It didn’t take long for the 30-year-old Japanese pastry chef to realize that she was getting the raw end of the deal.
She had arrived in Hawaii only days before, lured by a promise of pastry training as part of a cultural exchange program run by the U.S. State Department. The terms of her stay, under a visa known as J-1, were to spend the next 18 months working in the kitchen of a Waikiki restaurant — six days a week on 8-hour shifts beginning at 6:30 a.m.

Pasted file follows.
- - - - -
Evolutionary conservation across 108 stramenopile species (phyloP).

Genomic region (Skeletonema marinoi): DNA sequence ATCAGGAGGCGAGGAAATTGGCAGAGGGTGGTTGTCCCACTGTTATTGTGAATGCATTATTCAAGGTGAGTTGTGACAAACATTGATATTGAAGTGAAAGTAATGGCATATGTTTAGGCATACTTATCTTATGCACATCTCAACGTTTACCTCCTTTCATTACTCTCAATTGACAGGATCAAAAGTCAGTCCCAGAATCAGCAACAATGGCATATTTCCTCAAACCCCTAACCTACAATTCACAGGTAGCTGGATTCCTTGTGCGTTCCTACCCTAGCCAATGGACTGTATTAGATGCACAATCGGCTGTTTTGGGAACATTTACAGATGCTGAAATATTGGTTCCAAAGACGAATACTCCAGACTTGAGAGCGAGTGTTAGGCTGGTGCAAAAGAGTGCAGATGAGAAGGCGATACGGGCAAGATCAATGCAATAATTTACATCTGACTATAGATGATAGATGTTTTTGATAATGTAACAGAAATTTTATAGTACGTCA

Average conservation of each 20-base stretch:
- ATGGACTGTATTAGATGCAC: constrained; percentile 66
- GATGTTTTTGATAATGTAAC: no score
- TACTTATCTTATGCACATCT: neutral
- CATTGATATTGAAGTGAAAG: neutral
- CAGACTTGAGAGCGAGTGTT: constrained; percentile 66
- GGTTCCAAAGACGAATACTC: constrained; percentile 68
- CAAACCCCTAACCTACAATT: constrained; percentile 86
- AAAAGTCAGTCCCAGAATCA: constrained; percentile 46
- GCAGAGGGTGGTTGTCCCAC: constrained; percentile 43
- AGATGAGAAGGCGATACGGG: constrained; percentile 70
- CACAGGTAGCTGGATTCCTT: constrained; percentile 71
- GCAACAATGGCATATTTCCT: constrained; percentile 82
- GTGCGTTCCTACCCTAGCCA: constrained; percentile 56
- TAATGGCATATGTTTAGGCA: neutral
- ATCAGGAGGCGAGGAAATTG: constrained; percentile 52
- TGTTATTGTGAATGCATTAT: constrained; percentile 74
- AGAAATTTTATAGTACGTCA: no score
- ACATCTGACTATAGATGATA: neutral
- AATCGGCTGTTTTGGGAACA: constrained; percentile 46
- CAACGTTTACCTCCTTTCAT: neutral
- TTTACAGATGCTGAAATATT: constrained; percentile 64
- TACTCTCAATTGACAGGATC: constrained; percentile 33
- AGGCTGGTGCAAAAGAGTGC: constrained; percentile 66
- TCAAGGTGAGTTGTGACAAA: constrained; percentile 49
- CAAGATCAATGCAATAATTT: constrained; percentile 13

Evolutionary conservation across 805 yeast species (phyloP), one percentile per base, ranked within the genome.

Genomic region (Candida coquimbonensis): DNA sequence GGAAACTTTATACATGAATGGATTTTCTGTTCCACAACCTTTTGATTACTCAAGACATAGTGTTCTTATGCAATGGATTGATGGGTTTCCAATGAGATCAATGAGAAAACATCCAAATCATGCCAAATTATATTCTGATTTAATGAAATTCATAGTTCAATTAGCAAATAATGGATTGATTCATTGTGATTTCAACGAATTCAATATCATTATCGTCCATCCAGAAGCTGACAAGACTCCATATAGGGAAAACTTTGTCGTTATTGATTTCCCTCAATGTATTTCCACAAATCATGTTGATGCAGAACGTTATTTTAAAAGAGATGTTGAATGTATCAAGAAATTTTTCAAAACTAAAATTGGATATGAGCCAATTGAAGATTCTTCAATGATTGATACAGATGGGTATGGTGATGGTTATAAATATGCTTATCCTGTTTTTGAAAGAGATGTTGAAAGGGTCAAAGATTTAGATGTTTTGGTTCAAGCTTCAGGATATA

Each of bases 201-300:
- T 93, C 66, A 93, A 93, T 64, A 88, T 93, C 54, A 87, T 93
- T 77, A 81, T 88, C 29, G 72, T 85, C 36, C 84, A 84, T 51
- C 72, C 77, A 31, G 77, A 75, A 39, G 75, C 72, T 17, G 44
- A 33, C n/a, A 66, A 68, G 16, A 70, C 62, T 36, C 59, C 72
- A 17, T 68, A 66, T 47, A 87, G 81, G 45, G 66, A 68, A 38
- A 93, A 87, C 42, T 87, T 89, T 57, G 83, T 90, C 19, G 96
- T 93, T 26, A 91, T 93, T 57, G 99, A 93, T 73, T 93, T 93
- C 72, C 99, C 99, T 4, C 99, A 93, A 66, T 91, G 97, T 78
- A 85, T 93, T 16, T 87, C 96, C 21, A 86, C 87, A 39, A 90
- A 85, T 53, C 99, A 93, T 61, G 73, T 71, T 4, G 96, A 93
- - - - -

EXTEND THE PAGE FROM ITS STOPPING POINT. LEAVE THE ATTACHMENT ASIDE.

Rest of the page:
But she found herself toiling inside the kitchen in a shift that began at 5:30 a.m. and stretched to 12 hours — without any breaks or overtime pay.
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